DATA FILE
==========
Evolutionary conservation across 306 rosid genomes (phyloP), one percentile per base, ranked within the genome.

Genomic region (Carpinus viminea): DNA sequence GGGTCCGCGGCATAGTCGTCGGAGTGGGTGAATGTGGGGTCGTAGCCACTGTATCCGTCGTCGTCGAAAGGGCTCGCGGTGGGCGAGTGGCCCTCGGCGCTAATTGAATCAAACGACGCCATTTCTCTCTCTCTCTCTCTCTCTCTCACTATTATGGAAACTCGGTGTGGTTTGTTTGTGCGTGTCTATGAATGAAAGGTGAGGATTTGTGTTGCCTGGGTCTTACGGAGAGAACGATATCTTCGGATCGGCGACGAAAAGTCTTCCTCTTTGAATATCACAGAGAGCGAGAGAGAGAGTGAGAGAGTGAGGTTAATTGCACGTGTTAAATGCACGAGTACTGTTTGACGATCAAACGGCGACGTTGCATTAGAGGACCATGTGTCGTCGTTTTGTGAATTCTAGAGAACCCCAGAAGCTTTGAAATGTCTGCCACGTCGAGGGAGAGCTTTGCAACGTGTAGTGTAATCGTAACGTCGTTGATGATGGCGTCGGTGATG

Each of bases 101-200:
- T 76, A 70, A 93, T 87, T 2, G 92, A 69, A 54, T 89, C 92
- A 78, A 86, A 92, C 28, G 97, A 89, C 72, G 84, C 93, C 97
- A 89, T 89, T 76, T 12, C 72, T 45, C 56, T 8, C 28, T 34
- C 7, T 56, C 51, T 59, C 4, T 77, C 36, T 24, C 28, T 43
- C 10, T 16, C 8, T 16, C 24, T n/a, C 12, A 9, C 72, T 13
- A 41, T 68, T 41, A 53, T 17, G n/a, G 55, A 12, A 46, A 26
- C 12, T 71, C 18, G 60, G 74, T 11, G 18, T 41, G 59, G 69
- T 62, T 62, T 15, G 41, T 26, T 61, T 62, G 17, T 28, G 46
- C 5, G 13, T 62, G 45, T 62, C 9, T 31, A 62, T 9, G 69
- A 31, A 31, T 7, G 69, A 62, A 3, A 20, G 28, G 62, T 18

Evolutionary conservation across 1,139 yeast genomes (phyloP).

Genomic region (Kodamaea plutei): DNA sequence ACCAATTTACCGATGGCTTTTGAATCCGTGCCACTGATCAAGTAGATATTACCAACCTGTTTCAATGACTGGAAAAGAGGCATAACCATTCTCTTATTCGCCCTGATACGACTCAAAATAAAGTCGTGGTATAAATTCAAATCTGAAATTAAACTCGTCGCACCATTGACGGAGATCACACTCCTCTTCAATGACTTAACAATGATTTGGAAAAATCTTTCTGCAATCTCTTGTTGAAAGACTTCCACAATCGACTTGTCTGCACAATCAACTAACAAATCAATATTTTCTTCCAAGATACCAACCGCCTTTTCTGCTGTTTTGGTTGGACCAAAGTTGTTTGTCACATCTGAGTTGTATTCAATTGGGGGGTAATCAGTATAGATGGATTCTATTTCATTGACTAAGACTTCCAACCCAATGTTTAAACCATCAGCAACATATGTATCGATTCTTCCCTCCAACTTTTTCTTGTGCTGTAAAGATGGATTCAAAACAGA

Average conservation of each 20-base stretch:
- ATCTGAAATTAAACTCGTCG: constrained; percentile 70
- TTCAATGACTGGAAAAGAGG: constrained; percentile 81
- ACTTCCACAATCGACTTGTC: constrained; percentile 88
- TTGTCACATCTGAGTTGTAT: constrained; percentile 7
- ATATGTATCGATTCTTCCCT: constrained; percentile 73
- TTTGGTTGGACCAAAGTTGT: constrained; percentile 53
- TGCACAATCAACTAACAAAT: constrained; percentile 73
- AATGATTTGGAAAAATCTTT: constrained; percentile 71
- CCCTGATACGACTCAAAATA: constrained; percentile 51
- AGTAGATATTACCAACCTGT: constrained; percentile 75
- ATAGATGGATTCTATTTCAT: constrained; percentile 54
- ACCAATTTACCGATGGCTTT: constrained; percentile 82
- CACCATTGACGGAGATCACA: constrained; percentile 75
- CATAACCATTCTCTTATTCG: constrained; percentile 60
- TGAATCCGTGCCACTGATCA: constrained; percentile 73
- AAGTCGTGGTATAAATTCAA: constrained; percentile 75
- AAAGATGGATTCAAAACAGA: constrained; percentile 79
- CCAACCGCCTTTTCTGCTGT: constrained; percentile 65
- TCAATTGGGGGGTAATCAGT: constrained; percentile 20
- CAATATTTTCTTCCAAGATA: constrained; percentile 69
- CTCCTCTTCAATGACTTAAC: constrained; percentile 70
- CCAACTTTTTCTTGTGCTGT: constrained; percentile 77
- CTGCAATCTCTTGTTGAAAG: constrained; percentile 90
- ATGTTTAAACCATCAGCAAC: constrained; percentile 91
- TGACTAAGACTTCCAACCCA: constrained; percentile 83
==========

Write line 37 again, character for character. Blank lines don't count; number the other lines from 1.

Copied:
- CTCCTCTTCAATGACTTAAC: constrained; percentile 70